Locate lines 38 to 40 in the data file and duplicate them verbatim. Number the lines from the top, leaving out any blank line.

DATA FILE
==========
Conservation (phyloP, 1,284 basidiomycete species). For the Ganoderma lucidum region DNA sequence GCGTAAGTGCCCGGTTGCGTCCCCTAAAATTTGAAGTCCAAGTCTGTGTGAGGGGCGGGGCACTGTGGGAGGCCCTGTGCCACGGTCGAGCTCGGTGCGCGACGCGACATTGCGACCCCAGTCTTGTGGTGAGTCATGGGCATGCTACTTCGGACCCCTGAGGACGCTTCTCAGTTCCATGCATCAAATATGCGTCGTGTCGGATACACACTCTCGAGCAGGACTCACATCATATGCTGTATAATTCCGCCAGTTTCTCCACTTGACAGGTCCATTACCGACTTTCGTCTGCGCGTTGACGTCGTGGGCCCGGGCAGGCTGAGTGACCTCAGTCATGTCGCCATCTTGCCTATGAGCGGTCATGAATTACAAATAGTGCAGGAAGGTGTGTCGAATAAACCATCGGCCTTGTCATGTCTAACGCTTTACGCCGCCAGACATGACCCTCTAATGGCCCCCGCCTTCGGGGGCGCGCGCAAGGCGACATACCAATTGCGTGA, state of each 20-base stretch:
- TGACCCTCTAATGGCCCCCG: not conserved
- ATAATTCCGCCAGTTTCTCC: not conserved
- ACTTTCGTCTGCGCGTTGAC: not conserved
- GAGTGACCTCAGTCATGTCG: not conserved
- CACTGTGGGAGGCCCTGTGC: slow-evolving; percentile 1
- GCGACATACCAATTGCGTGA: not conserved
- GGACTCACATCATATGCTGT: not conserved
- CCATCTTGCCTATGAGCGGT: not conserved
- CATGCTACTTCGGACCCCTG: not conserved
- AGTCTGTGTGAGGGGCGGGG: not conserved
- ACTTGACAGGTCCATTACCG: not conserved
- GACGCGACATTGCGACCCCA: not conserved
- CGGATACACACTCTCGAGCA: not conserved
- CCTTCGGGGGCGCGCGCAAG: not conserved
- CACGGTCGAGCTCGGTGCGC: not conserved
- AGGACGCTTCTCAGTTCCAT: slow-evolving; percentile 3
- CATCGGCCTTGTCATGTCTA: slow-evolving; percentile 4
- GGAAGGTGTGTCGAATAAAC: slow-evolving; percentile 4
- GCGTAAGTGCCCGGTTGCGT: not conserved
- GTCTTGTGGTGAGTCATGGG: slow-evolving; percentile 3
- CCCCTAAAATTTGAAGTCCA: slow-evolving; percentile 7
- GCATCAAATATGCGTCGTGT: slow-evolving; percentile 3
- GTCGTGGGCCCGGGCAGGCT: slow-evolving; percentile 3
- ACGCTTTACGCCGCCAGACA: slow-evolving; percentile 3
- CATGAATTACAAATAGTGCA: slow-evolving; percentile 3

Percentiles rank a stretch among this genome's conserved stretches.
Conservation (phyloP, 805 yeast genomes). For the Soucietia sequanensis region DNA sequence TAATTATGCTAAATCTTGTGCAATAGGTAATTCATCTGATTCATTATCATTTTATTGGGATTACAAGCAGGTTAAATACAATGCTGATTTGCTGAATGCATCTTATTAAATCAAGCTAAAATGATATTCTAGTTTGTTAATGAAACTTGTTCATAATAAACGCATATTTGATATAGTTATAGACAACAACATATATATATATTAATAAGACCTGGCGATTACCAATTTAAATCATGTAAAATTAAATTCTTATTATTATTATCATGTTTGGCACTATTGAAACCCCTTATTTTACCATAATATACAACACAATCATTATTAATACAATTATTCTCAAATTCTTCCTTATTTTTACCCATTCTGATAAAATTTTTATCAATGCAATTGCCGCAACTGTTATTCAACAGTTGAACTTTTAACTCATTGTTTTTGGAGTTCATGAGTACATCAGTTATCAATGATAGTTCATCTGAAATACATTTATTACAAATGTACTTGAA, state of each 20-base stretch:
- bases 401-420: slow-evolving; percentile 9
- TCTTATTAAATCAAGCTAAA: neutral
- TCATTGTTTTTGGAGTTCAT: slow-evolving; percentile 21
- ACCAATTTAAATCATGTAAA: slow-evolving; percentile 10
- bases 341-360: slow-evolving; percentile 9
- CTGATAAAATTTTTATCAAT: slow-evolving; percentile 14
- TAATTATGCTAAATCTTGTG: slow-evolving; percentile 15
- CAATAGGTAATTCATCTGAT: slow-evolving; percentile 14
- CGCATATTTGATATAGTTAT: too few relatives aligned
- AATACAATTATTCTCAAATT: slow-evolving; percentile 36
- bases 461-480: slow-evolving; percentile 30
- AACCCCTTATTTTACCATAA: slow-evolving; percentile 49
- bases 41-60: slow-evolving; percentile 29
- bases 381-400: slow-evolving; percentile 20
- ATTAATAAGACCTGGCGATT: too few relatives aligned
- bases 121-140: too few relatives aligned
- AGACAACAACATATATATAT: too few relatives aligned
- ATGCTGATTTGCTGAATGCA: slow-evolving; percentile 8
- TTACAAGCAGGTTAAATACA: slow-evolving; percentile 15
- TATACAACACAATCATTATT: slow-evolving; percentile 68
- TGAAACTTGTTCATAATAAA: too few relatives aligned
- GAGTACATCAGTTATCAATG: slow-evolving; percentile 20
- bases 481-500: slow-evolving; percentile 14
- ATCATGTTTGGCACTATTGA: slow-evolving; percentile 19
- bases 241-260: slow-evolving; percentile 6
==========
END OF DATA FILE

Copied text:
- AATACAATTATTCTCAAATT: slow-evolving; percentile 36
- bases 461-480: slow-evolving; percentile 30
- AACCCCTTATTTTACCATAA: slow-evolving; percentile 49